The term LETS (Local Exchange Trading System) was coined by Michael Linton, a Brit living in Canada in the 1970s, but the idea has been around in one form or another for about two hundred years, maybe even longer. Local people have exchanged skills using community-based currencies since at least the 1830s.

By the Depression of the 1930s, local currencies were being combined with barter networks and people continued trading their goods and services even though they had little work and no money. There were networks like these worldwide and some, in Germany and Canada, became so successful in alleviating poverty and cutting unemployment that eventually the banks managed to get the law changed. (Even now they say it is hard to operate a non-commercial community exchange system like LETS in Germany).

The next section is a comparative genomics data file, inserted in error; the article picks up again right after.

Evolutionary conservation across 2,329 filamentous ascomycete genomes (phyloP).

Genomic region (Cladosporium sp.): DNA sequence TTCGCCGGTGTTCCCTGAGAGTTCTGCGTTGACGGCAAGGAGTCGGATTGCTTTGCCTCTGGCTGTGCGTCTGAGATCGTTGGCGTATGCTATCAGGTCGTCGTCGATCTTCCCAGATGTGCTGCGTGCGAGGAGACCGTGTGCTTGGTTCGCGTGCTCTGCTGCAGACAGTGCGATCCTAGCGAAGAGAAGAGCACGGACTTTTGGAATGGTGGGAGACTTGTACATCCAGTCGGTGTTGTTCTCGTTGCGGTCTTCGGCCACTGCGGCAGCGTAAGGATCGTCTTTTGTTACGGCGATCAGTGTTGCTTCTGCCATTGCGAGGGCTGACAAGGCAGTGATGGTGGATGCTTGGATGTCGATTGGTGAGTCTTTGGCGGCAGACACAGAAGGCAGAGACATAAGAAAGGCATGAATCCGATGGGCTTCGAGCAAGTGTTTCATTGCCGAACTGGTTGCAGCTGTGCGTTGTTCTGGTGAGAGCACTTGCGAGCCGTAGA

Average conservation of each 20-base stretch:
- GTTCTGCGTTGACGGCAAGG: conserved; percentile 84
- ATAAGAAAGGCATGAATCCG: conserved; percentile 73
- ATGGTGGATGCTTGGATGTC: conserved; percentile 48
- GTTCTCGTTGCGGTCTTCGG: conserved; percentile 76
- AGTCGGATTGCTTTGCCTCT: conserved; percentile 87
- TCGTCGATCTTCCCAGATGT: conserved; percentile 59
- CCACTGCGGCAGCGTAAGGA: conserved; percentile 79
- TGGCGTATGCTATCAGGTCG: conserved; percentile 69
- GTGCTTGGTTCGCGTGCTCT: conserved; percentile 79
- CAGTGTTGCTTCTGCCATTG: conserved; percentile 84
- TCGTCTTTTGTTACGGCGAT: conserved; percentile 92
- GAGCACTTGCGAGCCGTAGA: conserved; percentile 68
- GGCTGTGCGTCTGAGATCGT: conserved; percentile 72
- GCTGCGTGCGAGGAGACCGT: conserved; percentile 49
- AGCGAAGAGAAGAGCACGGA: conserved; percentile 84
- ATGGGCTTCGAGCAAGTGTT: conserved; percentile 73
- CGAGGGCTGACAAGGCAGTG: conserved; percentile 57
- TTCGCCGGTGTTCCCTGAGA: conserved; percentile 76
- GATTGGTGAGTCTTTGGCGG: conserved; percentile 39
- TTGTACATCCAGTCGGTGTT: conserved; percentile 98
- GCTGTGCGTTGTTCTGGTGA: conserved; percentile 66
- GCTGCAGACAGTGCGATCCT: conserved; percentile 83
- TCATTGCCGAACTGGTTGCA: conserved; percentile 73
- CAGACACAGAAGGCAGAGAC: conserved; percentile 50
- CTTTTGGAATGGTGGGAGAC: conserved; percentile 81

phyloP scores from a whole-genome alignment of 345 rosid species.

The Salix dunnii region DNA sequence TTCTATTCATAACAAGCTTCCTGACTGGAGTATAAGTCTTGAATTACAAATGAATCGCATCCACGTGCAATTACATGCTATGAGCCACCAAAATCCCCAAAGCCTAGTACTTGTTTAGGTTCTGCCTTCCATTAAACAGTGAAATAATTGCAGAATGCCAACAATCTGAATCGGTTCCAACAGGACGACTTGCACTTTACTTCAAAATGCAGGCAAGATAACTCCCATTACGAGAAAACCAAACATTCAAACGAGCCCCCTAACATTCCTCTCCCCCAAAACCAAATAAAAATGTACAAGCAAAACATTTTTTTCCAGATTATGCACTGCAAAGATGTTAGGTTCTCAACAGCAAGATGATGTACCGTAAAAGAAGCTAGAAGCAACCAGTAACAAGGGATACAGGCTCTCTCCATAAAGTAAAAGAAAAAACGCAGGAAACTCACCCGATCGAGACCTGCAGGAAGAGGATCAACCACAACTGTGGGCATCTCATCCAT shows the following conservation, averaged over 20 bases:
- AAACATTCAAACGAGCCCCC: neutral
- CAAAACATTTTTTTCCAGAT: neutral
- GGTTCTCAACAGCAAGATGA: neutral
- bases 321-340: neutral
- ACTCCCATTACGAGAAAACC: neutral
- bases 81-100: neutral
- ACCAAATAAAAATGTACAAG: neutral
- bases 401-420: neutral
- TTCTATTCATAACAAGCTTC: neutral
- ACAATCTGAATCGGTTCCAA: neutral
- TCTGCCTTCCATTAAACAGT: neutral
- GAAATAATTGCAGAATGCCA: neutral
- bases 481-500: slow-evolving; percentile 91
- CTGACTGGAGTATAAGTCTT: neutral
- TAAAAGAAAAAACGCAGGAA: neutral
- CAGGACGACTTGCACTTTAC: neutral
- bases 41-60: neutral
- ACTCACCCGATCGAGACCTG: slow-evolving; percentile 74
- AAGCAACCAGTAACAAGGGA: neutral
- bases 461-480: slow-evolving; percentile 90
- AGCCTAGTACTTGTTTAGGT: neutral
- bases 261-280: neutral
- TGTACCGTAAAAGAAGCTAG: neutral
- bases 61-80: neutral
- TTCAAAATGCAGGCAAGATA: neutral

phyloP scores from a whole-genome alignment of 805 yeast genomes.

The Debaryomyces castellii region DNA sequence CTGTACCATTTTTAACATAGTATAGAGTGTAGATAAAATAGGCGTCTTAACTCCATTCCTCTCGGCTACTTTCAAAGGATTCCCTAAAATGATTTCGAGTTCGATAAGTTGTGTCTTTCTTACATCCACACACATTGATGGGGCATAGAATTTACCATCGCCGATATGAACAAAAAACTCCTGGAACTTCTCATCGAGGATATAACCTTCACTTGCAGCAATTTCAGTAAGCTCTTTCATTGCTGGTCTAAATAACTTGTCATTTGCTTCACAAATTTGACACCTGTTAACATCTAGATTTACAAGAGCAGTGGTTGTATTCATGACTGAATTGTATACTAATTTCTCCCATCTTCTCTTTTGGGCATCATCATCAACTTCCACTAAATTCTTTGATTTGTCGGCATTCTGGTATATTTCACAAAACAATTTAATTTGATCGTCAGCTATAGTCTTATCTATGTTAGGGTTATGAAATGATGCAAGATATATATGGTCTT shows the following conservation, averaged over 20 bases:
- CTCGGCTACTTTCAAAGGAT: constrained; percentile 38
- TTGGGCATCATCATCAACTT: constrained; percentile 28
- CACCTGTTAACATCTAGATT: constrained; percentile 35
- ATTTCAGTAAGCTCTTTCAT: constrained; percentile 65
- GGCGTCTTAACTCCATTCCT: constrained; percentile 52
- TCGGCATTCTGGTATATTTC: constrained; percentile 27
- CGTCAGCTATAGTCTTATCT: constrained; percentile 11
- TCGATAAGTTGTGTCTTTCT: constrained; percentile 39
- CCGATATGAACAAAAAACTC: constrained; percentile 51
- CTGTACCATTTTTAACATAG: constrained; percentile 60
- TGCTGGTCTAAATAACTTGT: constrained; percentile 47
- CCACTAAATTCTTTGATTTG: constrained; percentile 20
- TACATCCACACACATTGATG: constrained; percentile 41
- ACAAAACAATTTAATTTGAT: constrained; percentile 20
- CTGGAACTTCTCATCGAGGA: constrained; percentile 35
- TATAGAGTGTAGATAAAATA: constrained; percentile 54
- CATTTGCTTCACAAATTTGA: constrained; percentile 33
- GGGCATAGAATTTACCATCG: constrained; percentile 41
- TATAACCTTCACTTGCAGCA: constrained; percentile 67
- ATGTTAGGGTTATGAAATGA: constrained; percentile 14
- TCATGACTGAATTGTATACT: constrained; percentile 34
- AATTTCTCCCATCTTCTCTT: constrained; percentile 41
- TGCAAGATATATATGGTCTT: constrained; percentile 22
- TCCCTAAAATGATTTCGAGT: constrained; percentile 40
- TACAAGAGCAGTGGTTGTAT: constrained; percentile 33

Here in Britain, the first schemes using the LETS name started in Norwich and Stroud in Gloucestershire in the 1980s. Recessions and crashes of the 1980s and 90s stirred up a lot of interest in LETS and by the mid 90s there were over 400 active groups with a total membership of over 20k people. LETS was paper-based, supported by single-computer spreadsheets and databases, but in recent years there has been an increasing move to online management of accounts - this system uses software called Local Exchange.

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